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Why a startup mindset is critical for the future of energy

Established power companies are at risk of being left behind as younger, newer, and smaller players enter the market. What lessons can they take from the way startups do business? 

Established power companies are at risk of being left behind as younger, newer, and smaller players enter the market. What lessons can they take from the way startups do business? 

It’s a time of rapid evolution in the energy industry. The pressures of climate change are demanding heavy investment in renewables, while the digital world is affecting how consumers engage with their power purchase. Compounding that, new companies are spotting opportunities and moving in to scoop up market share. What’s a legacy energy company to do?

Such changes can be worrying and destabilising – but energy transition is here to stay, and we need to challenge conventional paradigms, Christoph Frei, secretary general and CEO of the World Energy Council (WEC), told Clean Energy Wire recently. He says that’s exactly what startups are about. 

“They deliver this kind of ‘out-of-the-box’ thinking and the necessary attitude. They have no fear of reinventing everything.”

Established companies shouldn’t turn their backs on startups’ new energy. They too can benefit by thinking like one themselves: embracing risk, thinking creatively, and acting nimbly. 

What’s a startup mindset, anyway? 

A startup is a fledgling business enterprise, but it could also be said to be a culture and state of mind. Though definitions vary, and it’s sometimes a word used to define a new company or simply tech companies in general, a true startup is designed to innovate, raise funding, scale up, and ultimately disrupt its market, sometimes in ways that change all of our lives very quickly. 

That means taking big risks, but also means a lot of excitement, invested staff who believe in the company’s goals and values, and maybe even the potential to change the world.

What startups are making waves in the energy world?

Take company Northvolt, which creates greener lithium-ion batteries. It’s one of many green startups fostered by its native Sweden, which has policies targeting energy efficiency with a goal of achieving 100% renewable power by 2040 and net zero carbon emissions by 2045. 

Northvolt started with the goal of solving a major problem in the battery world: disposal of spent cells and the necessity of ongoing mining for new minerals. Beginning with sustainability at its heart, the company decided to close the loop on the battery ecosystem by focusing on recycling, circulating minerals back into new batteries and reducing mining and waste. Instead of simply accepting the status quo of the battery world or ignoring it, Northvolt put the waste problem at its core, seeing it as a massive opportunity. That’s one of the characteristics of startup culture.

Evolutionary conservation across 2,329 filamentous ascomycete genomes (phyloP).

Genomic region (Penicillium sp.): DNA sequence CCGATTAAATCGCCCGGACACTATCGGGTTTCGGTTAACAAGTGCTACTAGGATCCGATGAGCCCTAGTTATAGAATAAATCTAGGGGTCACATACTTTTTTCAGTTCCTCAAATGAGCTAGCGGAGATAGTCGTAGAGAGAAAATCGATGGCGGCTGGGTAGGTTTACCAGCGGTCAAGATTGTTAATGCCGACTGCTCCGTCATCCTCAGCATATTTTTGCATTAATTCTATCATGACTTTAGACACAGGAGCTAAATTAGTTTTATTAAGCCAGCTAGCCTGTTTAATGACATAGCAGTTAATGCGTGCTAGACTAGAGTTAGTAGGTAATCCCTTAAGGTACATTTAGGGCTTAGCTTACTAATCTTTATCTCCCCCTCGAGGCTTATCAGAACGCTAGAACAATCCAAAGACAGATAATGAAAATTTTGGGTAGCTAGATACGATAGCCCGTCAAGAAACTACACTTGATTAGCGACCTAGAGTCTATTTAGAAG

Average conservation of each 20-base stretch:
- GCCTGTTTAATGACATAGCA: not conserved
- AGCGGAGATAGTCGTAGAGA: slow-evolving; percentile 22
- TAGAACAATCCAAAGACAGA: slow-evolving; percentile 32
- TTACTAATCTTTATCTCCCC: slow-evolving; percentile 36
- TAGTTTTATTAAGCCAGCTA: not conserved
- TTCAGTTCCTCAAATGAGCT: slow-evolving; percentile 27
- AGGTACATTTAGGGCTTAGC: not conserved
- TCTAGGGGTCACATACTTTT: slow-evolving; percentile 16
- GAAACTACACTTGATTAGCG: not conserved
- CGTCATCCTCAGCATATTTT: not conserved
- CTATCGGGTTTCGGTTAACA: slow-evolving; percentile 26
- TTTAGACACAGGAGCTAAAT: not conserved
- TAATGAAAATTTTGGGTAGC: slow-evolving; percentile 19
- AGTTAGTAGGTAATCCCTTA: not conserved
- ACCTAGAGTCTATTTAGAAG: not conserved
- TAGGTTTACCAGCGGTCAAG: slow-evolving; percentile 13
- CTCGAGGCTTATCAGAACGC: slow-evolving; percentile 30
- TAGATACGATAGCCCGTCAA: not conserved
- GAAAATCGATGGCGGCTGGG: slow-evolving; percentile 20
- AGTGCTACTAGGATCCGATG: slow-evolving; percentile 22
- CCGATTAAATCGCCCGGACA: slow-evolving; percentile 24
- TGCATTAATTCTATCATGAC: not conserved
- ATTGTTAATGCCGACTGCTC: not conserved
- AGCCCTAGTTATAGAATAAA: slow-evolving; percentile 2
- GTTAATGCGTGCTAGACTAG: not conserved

In just three years, Northvolt has gone from a handful of staff to 500, becoming Europe’s response to the Asian dominance of global battery manufacturing, as pv magazine describes it. With a vertically-integrated structure, it buys battery raw materials of nickel, cobalt and lithium directly from mines, and also focuses on using energy from sustainable sources; and with Sweden’s cheap hydropower, that cost should get cheaper as time goes by. Northvolt has now partnered with Volkswagen to build a new factory in Lower Saxony, Germany, but the company aims to infiltrate the battery world in all applications as well as automotive: grid, industrial, and portable applications. 

Germany is also a green pioneer. With wildly varying estimates of between 6000 and tens of thousands of new green startups, Germany’s famed Energiewende (energy revolution/transition) meant it’s garnered the nickname ‘Green Energy Valley’ for a plethora of businesses that are beginning to transform the energy world. 

In 2018, a quarter of German startups were contributing to the green economy in environmental and climate protection, according to a report by the Borderstep Institute for Innovation and Sustainability in cooperation with the German Startups Association. Thirteen to 14 percent of those were energy startups – a very high share. Areas such as renewables, heating, transport and mobility, energy storage, and hydrogen are benefitting from fresh ideas and people who believe in a future different from carbon-heavy the one we’ve lived in for the past century. 

One exciting example is Lilium, which has spent the past five years developing a revolutionary on-demand air taxi service powered by the all-electric, vertical take-off and landing Lilium Jet. With a prototype that first flew in May 2019, the company now has a partnership with the airports of Düsseldorf and Cologne/Bonn, and the emission-free, affordable flights could be in the air from 2025. However, other companies aren’t biding their time in the air-share space; Uber has a new aerial ride-sharing partnership with South Korean car company Hyundai to develop flying taxi-drones. 

Embracing startup culture

How to bring this quick, blazing success to established organisations? One key aspect of adopting the startup mindset is becoming comfortable with uncertainty. As technology entrepreneur and Google Cloud head of data and analytics Bruno Aziza says, uncertainty is better seen as an opportunity rather than a disadvantage. Feeling motivated by solving tough problems that have stumped others before you is one good way of knowing if you’re on the right track.